Neither the aggregates, nor different from the aggregates,
The aggregates are not (dependent) on him, nor is he (dependent) on the aggregates.
The Dalai Lama does not possess the aggregates.
What else is the Dalai Lama?
It is the appearance of things being objectively existent that is the object to be negated.
When these two realizations are simultaneous and concurrent,
From a mere sight of infallible dependent arising
Comes certain knowledge which completely destroys all modes of mental grasping.
At that time the analysis of the profound view is complete.
Appearances refute the extreme of existence,
Emptiness refutes the extreme of non-existence;
When you understand the arising of cause and effect from the viewpoint of emptiness,
You are not captivated by either extreme view.
Observing that this text is short and easy to memorize, His Holiness encouraged those listening to him to do so.
“Then, when you have time, you can reflect on what it says. And if you have difficulty sleeping at night, you can ponder these verses and, since you will have virtuous thoughts as you nod off, they will render your sleep virtuous. If it isn’t available in your language, arrange to have it translated.
“I received explanations of this work from Tagdrag Rinpoché, Ling Rinpoché and Trijang Rinpoché — three great masters. The ‘37 Practices of Bodhisattvas’ I received from Khunu Lama Rinpoché.”
By way of an auspicious conclusion to the series of teachings, His Holiness then conducted a brief ceremony for generating bodhichitta. He encouraged his listeners to visualize the Buddha before them accompanied by his eight close disciples. He invited them to repeat the three verses essential to the ceremony and urged them, at the end of the third repetition, to feel determined that they had developed the awakening mind.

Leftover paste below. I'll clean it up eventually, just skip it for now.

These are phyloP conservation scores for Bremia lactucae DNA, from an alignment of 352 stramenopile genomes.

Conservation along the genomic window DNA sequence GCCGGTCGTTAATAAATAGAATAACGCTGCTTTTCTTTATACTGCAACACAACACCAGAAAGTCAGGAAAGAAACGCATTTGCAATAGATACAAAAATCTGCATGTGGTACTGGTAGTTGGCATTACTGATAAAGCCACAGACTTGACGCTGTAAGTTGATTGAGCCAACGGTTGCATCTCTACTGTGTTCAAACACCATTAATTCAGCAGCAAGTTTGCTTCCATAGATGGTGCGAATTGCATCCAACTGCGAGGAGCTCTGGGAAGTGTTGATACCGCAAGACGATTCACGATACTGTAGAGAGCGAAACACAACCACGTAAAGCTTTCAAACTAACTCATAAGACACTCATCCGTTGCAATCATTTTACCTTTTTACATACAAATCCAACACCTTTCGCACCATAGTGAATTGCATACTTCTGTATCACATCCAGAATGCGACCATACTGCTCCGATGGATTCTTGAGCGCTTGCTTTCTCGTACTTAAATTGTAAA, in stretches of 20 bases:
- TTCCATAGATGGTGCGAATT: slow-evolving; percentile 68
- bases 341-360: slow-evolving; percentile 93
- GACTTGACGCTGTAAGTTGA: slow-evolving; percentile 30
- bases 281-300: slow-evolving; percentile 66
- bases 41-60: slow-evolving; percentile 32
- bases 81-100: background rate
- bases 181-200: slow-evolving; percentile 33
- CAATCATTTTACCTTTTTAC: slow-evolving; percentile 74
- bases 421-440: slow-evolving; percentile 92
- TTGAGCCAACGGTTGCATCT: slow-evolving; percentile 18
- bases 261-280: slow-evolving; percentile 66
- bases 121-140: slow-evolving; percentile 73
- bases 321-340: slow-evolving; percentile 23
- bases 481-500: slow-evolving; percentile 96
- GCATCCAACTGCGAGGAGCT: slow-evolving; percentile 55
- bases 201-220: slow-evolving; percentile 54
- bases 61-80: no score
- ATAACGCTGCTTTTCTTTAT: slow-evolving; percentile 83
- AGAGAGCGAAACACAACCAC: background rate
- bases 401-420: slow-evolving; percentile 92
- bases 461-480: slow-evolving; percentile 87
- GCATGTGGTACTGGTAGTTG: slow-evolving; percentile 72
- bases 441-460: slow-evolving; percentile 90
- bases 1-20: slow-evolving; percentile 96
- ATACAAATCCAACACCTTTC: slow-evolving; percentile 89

I seek refuge in the Three Jewels;
Each and every wrongdoing I confess.
I rejoice in the virtues of all beings.
I take to heart the state of Buddhahood.
I go for refuge until I am enlightened
To the Buddha, the Dharma, and the Supreme Assembly,
In order to fulfil the aims of myself and others
I develop the awakening mind.
Having developed the aspiration for highest enlightenment,
I invite all sentient beings as my guests,
I shall enact the delightful supreme enlightening practices.
May I become a Buddha to benefit all sentient beings.
After this, His Holiness recited the celebratory verses from the end of chapter three of the ‘Guide to the Bodhisattva’s Way of Life’.
‘Today my birth is fruitful. My human life is justified. Today I am born into the family of the Buddha. Now I am the Buddha’s son.
‘So that there may be no blemish upon this spotless family, I must now act as becomes my family.
‘As a blind man might find a jewel in heaps of rubbish, so too this Awakening Mind has somehow appeared in me.
‘This is the elixir of life, born to end death in the world. This is the inexhaustible treasure, alleviating poverty in the world.